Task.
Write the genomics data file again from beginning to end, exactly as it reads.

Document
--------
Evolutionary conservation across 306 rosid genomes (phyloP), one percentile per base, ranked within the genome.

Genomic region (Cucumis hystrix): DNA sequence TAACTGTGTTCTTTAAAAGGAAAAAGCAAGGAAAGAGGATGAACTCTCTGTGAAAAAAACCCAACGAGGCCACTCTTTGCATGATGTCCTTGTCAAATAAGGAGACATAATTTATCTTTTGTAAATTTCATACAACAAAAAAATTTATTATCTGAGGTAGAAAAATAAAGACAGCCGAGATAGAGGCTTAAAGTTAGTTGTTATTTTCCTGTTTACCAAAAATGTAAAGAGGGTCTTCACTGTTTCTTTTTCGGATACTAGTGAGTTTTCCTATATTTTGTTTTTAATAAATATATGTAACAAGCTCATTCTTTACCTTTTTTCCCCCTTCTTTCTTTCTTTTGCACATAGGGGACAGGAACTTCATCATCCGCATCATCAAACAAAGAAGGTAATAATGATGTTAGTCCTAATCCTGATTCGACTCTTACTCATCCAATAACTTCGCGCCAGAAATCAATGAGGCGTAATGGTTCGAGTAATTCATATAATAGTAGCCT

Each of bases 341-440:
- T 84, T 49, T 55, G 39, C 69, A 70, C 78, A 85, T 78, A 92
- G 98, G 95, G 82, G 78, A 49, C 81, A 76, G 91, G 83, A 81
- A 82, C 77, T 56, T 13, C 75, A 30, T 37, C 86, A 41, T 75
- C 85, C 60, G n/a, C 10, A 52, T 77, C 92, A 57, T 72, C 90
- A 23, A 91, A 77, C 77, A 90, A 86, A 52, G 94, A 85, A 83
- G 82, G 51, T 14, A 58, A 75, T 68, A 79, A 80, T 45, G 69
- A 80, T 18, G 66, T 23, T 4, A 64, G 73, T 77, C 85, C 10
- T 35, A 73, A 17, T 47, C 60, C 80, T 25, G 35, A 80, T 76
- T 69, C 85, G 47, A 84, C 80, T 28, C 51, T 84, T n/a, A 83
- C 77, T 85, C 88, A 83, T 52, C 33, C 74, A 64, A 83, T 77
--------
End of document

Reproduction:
Evolutionary conservation across 306 rosid genomes (phyloP), one percentile per base, ranked within the genome.

Genomic region (Cucumis hystrix): DNA sequence TAACTGTGTTCTTTAAAAGGAAAAAGCAAGGAAAGAGGATGAACTCTCTGTGAAAAAAACCCAACGAGGCCACTCTTTGCATGATGTCCTTGTCAAATAAGGAGACATAATTTATCTTTTGTAAATTTCATACAACAAAAAAATTTATTATCTGAGGTAGAAAAATAAAGACAGCCGAGATAGAGGCTTAAAGTTAGTTGTTATTTTCCTGTTTACCAAAAATGTAAAGAGGGTCTTCACTGTTTCTTTTTCGGATACTAGTGAGTTTTCCTATATTTTGTTTTTAATAAATATATGTAACAAGCTCATTCTTTACCTTTTTTCCCCCTTCTTTCTTTCTTTTGCACATAGGGGACAGGAACTTCATCATCCGCATCATCAAACAAAGAAGGTAATAATGATGTTAGTCCTAATCCTGATTCGACTCTTACTCATCCAATAACTTCGCGCCAGAAATCAATGAGGCGTAATGGTTCGAGTAATTCATATAATAGTAGCCT

Each of bases 341-440:
- T 84, T 49, T 55, G 39, C 69, A 70, C 78, A 85, T 78, A 92
- G 98, G 95, G 82, G 78, A 49, C 81, A 76, G 91, G 83, A 81
- A 82, C 77, T 56, T 13, C 75, A 30, T 37, C 86, A 41, T 75
- C 85, C 60, G n/a, C 10, A 52, T 77, C 92, A 57, T 72, C 90
- A 23, A 91, A 77, C 77, A 90, A 86, A 52, G 94, A 85, A 83
- G 82, G 51, T 14, A 58, A 75, T 68, A 79, A 80, T 45, G 69
- A 80, T 18, G 66, T 23, T 4, A 64, G 73, T 77, C 85, C 10
- T 35, A 73, A 17, T 47, C 60, C 80, T 25, G 35, A 80, T 76
- T 69, C 85, G 47, A 84, C 80, T 28, C 51, T 84, T n/a, A 83
- C 77, T 85, C 88, A 83, T 52, C 33, C 74, A 64, A 83, T 77